A Holocaust museum has opened here with two special groups in mind: the 1.5 million Jewish children who died in the Shoah and the children of today who will visit the museum.
Yad Layeled, the Children’s Holocaust Memorial Museum, opened last week at Kibbutz Lohamei HaGeta’ot in northern Israel. THe Kibbutz was founded by a group of resistance fighters from various ghettos in Poland.
This unique museum, dedicated to the young victims of the Nazis, aims to convey the horrors suffered by the children of the Holocaust to today’s children, without leaving them traumatized or alienated.
Multimedia and 3-D exhibits designed for children are used to present the story through the eyes and voices of the child victims of the Holocaust.
Five years in the making, the annex to the Beit Lohamei HaGeta’ot — the Museum of Holocaust and Resistance — was planned by architect Ram Karmi and designed by Ori Abramson and Ronit Lombrozo.
Karmi, who also designed the new Supreme Court building in Jerusalem, designed this museum as a structure with a downward spiral motion. This was done to hold the children’s interest by suggesting that more than what is revealed exists and to underscore the view that the Holocaust can never be fully comprehended.
Visitors enter the museum through the Commemoration Hall, which contains 16 stained-glass windows based on children’s drawings from the Theresienstadt ghetto. The windows were created by British artist Halter, a concentration camp survivor, and his Israeli Son, Ardyn Halter.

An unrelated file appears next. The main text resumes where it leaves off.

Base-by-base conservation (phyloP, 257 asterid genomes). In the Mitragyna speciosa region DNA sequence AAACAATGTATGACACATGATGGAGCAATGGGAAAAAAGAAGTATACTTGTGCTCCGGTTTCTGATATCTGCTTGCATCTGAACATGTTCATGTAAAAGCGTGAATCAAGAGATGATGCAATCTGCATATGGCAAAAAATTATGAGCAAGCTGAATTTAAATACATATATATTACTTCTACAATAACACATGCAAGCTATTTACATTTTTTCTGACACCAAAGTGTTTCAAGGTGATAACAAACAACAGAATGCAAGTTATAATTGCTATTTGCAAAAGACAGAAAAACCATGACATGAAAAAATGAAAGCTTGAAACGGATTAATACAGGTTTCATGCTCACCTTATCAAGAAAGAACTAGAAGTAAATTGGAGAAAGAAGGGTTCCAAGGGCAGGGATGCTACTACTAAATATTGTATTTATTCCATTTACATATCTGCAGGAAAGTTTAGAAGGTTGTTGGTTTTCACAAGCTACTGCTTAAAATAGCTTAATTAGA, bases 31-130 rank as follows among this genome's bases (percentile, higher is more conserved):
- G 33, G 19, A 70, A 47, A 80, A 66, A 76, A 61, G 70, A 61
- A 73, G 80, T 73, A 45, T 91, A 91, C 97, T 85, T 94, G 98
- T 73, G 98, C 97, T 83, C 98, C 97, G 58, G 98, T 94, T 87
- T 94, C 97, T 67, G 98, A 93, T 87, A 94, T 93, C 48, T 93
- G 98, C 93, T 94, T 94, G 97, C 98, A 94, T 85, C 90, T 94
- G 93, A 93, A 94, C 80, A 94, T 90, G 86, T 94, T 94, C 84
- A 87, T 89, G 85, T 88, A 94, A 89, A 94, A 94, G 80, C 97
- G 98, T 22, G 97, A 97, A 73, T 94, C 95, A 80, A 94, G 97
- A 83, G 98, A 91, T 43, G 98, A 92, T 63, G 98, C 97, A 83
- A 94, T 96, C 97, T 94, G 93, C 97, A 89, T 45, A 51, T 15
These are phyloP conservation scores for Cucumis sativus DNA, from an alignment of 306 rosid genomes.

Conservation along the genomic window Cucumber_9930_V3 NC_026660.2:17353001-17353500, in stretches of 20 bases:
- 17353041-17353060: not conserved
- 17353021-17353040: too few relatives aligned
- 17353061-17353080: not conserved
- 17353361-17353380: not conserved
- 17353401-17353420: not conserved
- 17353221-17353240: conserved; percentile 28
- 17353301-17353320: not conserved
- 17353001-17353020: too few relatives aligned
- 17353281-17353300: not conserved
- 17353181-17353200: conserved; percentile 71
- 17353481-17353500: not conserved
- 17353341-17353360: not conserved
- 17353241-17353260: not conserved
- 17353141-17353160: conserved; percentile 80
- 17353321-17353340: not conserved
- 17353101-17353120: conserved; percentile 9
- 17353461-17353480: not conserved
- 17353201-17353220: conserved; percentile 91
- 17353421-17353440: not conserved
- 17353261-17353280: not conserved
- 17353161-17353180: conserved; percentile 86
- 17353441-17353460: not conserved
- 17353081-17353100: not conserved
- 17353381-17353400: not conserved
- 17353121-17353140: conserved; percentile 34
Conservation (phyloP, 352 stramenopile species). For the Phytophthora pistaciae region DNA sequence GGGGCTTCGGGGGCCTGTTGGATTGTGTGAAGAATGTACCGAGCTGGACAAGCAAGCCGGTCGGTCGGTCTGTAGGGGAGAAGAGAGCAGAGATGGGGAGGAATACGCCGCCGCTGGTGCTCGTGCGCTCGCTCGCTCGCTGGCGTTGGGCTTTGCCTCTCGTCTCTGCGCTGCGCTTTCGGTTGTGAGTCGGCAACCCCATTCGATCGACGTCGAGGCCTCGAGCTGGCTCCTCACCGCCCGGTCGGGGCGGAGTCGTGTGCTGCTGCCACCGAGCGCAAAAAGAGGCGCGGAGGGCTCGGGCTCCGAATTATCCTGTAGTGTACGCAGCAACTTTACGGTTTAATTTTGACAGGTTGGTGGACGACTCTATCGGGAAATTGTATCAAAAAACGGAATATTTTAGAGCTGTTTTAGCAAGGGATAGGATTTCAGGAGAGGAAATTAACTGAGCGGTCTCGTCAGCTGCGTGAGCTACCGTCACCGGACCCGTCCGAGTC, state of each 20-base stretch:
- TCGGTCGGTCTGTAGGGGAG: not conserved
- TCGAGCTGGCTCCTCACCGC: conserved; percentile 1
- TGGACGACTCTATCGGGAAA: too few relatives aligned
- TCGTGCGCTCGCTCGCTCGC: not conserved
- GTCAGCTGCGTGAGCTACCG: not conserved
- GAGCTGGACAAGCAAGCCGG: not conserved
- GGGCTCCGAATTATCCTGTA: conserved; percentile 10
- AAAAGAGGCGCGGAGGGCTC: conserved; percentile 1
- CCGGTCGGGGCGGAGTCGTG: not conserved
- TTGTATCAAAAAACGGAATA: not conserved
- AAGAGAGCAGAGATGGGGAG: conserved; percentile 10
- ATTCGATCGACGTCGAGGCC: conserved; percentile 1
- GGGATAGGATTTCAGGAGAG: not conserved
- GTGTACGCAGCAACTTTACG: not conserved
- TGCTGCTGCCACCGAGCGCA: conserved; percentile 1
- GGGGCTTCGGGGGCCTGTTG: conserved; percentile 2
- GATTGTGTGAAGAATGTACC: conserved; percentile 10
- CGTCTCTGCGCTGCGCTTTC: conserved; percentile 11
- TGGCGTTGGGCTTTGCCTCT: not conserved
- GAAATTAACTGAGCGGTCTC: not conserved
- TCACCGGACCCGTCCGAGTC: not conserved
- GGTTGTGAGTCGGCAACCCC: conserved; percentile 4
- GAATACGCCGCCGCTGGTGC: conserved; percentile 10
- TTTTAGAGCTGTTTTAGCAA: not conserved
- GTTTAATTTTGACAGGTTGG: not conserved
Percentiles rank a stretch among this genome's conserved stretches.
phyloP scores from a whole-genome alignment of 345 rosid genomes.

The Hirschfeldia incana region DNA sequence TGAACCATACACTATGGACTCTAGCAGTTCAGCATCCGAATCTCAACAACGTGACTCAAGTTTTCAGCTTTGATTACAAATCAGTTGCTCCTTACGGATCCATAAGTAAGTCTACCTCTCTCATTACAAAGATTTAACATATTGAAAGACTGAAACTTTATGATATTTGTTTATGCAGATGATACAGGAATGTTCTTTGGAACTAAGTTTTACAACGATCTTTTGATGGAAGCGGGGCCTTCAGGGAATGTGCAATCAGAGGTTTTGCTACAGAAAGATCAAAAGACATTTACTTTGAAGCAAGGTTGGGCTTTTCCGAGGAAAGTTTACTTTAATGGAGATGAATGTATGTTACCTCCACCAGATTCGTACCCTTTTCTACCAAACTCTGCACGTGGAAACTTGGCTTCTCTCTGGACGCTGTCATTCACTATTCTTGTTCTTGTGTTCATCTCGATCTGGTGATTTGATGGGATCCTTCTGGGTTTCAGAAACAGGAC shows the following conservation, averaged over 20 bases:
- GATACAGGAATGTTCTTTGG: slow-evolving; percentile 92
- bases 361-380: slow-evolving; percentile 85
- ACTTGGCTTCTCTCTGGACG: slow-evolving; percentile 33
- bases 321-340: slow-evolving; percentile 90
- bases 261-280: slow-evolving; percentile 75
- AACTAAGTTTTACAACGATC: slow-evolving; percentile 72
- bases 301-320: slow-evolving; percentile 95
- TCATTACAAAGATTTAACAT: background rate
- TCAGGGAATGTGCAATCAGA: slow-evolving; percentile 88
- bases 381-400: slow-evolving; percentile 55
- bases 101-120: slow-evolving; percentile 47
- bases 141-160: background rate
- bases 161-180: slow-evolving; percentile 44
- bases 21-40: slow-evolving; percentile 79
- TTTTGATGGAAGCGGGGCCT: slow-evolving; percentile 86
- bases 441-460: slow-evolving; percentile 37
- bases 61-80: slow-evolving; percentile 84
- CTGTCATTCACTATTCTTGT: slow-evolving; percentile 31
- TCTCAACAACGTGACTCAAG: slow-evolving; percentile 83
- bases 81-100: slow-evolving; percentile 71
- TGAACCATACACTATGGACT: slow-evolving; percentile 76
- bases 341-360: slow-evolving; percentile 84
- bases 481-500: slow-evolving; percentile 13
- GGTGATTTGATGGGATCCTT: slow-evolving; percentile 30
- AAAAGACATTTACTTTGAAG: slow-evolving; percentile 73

One window is set into the ceiling of the hall, and depicts the symbol of Yad Layeled — the sun, a flower and a butterfly. The three-part symbol is based on a statement of Pavel Friedman, a child of Theresienstadt who said, “Butterflies don’t live here, in a the ghetto.”
The spiral offers displays and multimedia exhibits that focus on each station of the route of the Holocaust children. They start with the onset of anti- Semitic restrictions and the outbreak of war, and proceed with attempts to flee, ghetto life and deportation.
Along the way, recorded voices read from the diaries and letters of children who perished. ..TX.,-Video screens feature testimonies from adult child survivors, helping young visitors relate to the “Holocaust child” locked in the memories of relatives and acquaintances.
At the end of the route, the children are invited to participate in visual arts, music, drama and writing workshops. These activities are designed to help the young visitors explore and digest the experience they have just gone through, the prepare them for their return to the outside world.
The $4 million museum evolved from the Zivia and Antek Zuckerman Study Center at the Museum of Holocaust and Resistance. The Jewish Agency Education Fund contributed $1.3 million. Other donations came from various agencies and individuals. Many of the personal donations were made in memory of perished children, whose names are commemorated on a wall in Yad Layeled.
The museum was inaugurated in an evening ceremony at the site, which overlooks a broad expanse of the Galilee.
Among those attending the ceremony were Knesset Speaker Shevach Weiss and Ashkenazi Chief Rabbi Yisrael Meir Lau, themselves children of the Holocaust, as well as Knesset member Avraham Burg, who is also acting chairman of the World Zionist Organization and Jewish Agency for Israel.